Have you ever watched yourself in a mirror or looked down at your legs whilst performing certain exercises and thought that your knees are wobbly, unbalanced or buckling in? Just about every day I have a client with a lower leg problem such as knee pain or ankle pain, which can be provoked by something as simple as a set of stairs or something as difficult as gymnastics. One of the recurring signs that I see within these patients is that when performing lower limb exercises, they’re allowing their knees to buckle inwards towards the midline of the body. Below, we look into why this biomechanical issue can cause serious pain and injury and how we can turn it all around.
Two main results of a knee buckle:
Altered ‘Line of Pull’ or ‘Force Transmission’ These two terms describe how force is produced and absorbed through the muscles, joints and ligaments of the body when under load. If the knee isn’t flexing/extending in a neutral or optimal position, it places extra load through some structures around the knee, and less load through others. This causes muscles to tighten and/or become over developed whilst others become weak which in turn affects the tracking of the knee cap which can result in significant pain. Also this biomechanical deficiency can affect the load absorbed by the patella tendon which results in tendinopathy (recurring tearing and aggravation of the tendon) which is a very tricky condition to manage and treat. The ankle may then become involved because it has to compensate for the force translation and then may result in some injury.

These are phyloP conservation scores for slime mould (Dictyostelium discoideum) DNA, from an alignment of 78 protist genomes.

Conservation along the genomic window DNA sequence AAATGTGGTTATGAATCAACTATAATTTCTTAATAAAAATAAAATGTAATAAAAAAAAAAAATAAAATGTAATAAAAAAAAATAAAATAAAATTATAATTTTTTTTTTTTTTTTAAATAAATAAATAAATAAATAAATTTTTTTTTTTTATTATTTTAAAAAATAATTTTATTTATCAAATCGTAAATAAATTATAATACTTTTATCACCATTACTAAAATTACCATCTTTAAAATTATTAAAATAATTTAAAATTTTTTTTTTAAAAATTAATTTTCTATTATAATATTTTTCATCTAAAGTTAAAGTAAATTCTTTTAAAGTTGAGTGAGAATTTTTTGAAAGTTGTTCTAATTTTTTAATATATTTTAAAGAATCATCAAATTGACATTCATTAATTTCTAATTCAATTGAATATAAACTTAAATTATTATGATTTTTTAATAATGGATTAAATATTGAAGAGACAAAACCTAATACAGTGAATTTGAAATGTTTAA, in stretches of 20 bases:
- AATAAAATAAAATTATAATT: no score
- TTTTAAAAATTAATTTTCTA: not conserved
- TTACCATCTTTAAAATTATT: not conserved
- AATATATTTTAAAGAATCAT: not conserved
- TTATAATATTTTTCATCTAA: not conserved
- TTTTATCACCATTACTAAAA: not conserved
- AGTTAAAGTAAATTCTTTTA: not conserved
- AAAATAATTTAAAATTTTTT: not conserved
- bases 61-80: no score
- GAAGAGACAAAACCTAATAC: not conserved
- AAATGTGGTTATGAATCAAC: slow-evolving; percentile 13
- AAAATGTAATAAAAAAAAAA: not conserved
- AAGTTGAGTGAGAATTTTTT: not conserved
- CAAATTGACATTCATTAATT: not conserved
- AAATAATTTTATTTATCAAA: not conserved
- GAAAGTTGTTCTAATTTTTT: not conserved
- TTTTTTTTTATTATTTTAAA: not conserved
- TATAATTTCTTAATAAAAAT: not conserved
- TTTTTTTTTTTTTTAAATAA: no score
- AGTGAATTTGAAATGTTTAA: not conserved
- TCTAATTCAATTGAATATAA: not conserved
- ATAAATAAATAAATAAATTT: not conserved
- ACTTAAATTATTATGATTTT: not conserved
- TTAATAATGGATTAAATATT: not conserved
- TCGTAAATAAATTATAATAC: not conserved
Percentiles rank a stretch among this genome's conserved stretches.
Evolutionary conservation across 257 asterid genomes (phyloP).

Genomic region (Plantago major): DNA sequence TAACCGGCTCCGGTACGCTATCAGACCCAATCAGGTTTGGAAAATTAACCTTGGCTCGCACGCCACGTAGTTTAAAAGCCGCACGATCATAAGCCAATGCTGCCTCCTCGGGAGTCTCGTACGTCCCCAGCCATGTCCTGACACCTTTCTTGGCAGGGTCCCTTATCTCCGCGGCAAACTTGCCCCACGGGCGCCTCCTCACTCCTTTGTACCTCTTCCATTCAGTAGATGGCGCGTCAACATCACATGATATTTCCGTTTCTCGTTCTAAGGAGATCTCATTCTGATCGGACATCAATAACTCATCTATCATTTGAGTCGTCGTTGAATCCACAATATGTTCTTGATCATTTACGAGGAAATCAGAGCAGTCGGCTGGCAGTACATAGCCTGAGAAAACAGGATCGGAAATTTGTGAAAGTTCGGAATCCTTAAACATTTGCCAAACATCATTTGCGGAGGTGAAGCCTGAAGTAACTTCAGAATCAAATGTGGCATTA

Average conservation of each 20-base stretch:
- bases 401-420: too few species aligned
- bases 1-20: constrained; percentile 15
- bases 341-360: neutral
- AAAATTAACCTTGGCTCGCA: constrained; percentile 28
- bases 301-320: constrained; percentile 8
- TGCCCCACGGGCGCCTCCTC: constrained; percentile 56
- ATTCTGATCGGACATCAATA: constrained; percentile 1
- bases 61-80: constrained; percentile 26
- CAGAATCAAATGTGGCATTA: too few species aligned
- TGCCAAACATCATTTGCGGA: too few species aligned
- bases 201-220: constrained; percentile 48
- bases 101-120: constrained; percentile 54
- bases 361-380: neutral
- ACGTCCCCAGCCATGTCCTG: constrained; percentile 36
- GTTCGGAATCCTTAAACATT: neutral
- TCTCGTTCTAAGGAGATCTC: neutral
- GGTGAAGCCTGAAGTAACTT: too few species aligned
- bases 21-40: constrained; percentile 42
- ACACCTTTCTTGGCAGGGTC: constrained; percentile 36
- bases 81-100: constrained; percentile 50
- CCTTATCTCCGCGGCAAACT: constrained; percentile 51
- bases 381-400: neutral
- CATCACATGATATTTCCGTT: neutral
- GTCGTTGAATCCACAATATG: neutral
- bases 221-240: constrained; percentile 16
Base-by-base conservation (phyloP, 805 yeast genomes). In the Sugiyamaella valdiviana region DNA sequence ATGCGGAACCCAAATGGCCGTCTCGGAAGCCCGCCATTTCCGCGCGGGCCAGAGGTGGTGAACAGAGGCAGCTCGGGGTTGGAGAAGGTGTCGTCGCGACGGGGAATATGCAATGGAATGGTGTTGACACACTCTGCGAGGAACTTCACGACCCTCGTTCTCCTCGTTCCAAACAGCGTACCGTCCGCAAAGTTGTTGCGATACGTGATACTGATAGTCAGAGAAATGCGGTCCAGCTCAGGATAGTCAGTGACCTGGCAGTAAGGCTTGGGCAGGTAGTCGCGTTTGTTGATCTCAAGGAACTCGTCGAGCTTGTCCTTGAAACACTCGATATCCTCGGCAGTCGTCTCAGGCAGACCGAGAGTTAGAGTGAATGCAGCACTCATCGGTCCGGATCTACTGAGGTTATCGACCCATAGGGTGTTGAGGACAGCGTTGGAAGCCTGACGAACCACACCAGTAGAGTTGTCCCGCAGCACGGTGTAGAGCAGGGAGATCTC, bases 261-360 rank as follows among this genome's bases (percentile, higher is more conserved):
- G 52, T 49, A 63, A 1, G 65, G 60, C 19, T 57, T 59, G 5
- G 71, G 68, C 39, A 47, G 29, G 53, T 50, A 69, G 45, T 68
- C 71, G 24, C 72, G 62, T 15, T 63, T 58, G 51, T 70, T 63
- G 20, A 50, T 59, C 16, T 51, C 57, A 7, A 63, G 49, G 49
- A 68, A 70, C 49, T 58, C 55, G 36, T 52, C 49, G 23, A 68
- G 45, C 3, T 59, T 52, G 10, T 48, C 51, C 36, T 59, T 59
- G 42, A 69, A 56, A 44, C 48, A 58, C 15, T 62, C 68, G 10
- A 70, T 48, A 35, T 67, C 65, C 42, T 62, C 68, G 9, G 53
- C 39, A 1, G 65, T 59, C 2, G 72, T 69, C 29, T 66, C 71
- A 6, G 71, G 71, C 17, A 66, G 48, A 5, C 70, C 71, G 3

Instability We have all seen those nasty injuries where a person’s upper leg goes one way and the lower leg goes the other, resulting in severe damage to the ligaments and structures within the joint. These types of injuries can have 12-month long rehabilitation periods and have been known to end careers. Imagine your knee buckling in whilst landing on the ground and how this would put more pressure on the ligaments or menisci of one side of the knee and not the other. The instability around the knee predisposes you to having serious structural knee injuries because of the extra pressure placed through the supporting structures of the knee.
How can we go about fixing the problem?
Watch Yourself The gym or workout areas with mirrors aren’t just there to be able to watch yourself pump iron and see the arms or booty grow. They are primarily, or they should be, for correcting technique deficiencies and adjusting your position when loading up the body so that we can attain correct ‘line of pull’ and ‘force transmission’ through all of our joints. This will prevent injuries and begin to strengthen the correct muscle groups.
Strengthen Those Glutes and Hip Stabilisers The knee buckle is a result of some poor control from above at the hip. If you can train yourself to activate the glutes in functional positions that will translate to better control of the knee position when under load. When we lose control at the hips it affects everything down the chain through the lower leg. The rotation and abduction components of the glutes help to draw that knee away from buckling inwards and maintain neutral alignment.
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